↓ Login/Logout ↓
Schedule/Results
↓ Roster ↓
Salaries
↓ Archives ↓
↓ About ↓

How Bill Laimbeer ruined his chances of becoming an NBA head coach

Kate Fagan of ESPN wrote a fantastic on Bill Laimbeer, and she spoke with NBA general managers about him:

When I mentioned Laimbeer, though, the reaction was visceral.

He’s lazy.

He’s a buffoon.

He can’t relate to NBA players.

He treats them like it’s college.

Guys just won’t play for him.

Laimbeer’s tenure with the Timberwolves is seen as a resounding failure, probably the final nail in his NBA coffin. Never mind this is the same league in which losing and getting fired seem like badges of honor for other coaches, something that happens every few years, like the Olympics, or the Sixers making the playoffs.

Unfortunately for Laimbeer, the popular opinion of him as an NBA coach can be crystallized in one key moment when he acted very Laimbeer-like, his behavior confirming for those who witnessed it that the label they have for him — a whiny crybaby no one wants to play for — is not just a stereotype, but God’s honest truth.

Before the 2010 NBA draft, many of the league’s top decision-makers flew to Minnesota to watch a few prospects work out for the Timberwolves, who had a high pick. As one NBA general manager explains it, the purpose of these sessions is usually twofold: "The team is trying to impress the players as much as the players are trying to impress the team. And everyone with half a brain in the NBA understands this."

Laimbeer was on the court that day, running the workout. He set up one drill, telling the players to outlet the ball to him with a crisp chest pass, then run the lane and finish on the other end. Pretty basic stuff. Once the drill started, though, the players occasionally forgot the whole "outlet the ball" part, and Laimbeer, as he is known to do, called them out in a sarcastic manner. The next time around, the players remembered to outlet the ball but forgot about the chest pass. Laimbeer became visibly agitated by their inability to run the drill correctly. "By the end of the workout, we all thought there might be a fight on the court," one GM remembers. "Why make yourself the center of attention like that? For some executives, that day is all they know about him. And everyone left that gym with the same impression, that Laimbeer doesn’t understand how the NBA works."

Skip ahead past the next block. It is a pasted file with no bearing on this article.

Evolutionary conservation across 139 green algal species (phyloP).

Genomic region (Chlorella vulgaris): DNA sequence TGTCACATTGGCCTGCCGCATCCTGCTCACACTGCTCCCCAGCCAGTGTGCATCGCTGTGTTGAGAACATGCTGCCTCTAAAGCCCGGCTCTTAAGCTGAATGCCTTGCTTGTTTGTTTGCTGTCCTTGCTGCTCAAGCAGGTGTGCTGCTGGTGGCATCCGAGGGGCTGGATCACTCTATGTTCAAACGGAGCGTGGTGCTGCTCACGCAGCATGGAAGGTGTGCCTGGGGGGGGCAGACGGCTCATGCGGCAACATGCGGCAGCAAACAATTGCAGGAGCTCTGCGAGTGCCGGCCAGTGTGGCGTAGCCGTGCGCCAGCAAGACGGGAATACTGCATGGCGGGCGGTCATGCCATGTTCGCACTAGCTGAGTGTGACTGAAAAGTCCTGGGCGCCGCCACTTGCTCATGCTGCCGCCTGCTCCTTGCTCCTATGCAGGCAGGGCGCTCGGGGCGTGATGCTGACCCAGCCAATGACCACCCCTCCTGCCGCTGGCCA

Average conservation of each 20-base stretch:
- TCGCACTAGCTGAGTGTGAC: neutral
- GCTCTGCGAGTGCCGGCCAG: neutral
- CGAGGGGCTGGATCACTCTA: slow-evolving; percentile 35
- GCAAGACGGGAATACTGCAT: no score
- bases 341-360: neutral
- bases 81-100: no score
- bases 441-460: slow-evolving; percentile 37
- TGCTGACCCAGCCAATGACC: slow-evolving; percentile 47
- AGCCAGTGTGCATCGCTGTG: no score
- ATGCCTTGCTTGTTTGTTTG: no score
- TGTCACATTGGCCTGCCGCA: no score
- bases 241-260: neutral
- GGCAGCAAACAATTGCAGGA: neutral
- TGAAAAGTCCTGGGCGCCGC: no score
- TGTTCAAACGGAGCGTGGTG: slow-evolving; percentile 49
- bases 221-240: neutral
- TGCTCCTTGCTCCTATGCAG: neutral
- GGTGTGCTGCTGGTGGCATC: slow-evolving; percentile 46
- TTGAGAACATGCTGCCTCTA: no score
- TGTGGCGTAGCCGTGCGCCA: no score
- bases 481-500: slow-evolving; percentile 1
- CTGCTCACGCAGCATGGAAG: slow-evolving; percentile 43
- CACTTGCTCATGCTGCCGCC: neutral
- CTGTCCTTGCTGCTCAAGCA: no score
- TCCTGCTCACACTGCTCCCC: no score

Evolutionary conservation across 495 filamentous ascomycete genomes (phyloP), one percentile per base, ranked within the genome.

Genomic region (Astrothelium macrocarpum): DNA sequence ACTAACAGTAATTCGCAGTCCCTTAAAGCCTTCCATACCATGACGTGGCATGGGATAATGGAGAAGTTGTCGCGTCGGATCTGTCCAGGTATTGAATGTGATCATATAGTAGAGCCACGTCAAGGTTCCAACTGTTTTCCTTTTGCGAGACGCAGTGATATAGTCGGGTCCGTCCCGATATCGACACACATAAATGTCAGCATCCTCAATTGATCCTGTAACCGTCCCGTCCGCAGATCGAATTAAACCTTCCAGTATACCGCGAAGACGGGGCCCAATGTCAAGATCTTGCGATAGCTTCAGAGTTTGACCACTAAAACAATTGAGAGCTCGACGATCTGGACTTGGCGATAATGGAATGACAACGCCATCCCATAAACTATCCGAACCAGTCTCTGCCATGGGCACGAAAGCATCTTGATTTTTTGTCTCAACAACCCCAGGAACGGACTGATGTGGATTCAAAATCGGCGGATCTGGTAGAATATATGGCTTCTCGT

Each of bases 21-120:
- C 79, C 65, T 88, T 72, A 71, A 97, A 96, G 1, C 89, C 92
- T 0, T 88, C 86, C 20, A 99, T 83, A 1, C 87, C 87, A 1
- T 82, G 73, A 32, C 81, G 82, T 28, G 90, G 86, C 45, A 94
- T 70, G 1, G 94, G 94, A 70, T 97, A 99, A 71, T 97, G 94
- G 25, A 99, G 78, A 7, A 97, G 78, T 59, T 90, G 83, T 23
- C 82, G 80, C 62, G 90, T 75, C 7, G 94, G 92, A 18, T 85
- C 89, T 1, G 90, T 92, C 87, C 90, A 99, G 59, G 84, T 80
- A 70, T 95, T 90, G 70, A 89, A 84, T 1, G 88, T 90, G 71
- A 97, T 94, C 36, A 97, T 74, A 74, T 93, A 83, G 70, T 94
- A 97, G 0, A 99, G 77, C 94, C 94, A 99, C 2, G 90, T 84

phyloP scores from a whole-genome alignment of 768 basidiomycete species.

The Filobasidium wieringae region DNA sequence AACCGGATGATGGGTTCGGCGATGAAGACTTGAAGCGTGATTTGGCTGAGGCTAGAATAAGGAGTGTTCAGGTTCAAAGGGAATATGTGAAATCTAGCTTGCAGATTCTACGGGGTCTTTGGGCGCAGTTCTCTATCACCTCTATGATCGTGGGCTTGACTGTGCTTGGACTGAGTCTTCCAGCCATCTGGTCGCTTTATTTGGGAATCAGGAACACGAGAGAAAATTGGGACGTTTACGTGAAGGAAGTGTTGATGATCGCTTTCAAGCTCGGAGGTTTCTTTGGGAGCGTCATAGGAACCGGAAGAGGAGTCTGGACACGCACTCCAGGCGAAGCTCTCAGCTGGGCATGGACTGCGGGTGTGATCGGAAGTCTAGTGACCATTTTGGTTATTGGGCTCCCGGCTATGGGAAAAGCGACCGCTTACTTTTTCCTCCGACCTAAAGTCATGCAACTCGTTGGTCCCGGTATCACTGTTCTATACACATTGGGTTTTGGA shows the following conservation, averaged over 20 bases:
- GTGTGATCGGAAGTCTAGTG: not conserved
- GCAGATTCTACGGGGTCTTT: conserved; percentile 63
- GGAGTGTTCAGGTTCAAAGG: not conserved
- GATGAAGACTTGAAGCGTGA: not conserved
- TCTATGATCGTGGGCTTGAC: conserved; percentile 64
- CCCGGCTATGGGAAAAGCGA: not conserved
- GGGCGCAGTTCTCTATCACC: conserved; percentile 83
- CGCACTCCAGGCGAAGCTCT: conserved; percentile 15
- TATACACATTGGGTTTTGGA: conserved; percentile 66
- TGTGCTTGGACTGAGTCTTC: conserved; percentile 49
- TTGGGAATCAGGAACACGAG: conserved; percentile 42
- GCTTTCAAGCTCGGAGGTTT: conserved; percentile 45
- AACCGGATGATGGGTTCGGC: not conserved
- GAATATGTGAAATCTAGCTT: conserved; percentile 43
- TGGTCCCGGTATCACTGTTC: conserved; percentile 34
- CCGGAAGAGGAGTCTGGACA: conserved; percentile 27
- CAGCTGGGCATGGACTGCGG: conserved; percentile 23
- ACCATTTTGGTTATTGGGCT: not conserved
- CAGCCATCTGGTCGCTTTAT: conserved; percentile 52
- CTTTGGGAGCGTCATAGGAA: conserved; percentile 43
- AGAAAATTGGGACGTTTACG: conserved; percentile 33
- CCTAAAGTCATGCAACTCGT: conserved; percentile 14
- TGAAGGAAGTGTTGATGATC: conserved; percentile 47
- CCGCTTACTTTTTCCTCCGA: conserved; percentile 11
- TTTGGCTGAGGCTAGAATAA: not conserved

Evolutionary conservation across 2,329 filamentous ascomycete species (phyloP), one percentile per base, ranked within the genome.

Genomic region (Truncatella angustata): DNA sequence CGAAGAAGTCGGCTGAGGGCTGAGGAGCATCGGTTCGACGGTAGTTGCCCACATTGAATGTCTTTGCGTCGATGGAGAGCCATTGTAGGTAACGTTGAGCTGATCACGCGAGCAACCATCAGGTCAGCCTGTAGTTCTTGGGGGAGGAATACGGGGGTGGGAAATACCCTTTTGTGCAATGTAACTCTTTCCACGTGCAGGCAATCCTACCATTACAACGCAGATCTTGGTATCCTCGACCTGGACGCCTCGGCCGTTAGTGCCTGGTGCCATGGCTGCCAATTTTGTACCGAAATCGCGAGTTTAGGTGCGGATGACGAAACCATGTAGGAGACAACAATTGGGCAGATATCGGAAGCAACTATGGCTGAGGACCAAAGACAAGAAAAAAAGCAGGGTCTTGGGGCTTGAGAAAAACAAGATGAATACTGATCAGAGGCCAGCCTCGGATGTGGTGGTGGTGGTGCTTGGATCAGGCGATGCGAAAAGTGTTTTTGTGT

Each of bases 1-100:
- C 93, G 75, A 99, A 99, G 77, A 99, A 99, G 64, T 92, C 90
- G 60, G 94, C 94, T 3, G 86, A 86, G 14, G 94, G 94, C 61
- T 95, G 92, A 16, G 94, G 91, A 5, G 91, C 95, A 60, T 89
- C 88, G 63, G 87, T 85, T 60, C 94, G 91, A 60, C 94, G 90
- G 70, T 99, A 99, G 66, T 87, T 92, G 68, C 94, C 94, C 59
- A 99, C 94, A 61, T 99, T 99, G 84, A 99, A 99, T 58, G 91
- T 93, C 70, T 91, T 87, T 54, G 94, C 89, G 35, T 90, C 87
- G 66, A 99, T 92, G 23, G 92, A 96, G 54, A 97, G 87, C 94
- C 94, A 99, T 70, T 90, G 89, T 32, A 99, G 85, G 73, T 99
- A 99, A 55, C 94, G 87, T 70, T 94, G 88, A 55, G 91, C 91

So how does the NBA work?

Perception is often reality. And in NBA circles, Laimbeer has a perception problem, compounded by his "I-don’t-give-a-s—" attitude about it. He doesn’t care how he’s viewed, even if how he’s viewed is keeping him from achieving the very thing he says is (or at least was) his ultimate goal: a head-coaching job in the league.

"I’ve had to get over that," Laimbeer says. "It hasn’t happened, for whatever reasons. If it does happen, it would be an oh-my-God moment. But I don’t really care what NBA people think. I’ve always been who I am, and I’m not going to change my style to fit their mold. I’m just not a career assistant. I’m not that guy. I had to decide if going into the ladies’ league would hurt my chances to be in the men’s league, and I came to the conclusion that I didn’t care. I thought, ‘Coaching basketball is coaching basketball.’"

Laimbeer grew up in Los Angeles as the rich kid, spoiled at every turn. Playing at Notre Dame certainly didn’t end his entitled attitude.

Now, if Laimbeer is ever going to become an NBA head coach, he’ll have to work twice as hard as the competition, because he’s not being given any benefit of the doubt.

Even I can see the irony – and I like Laimbeer.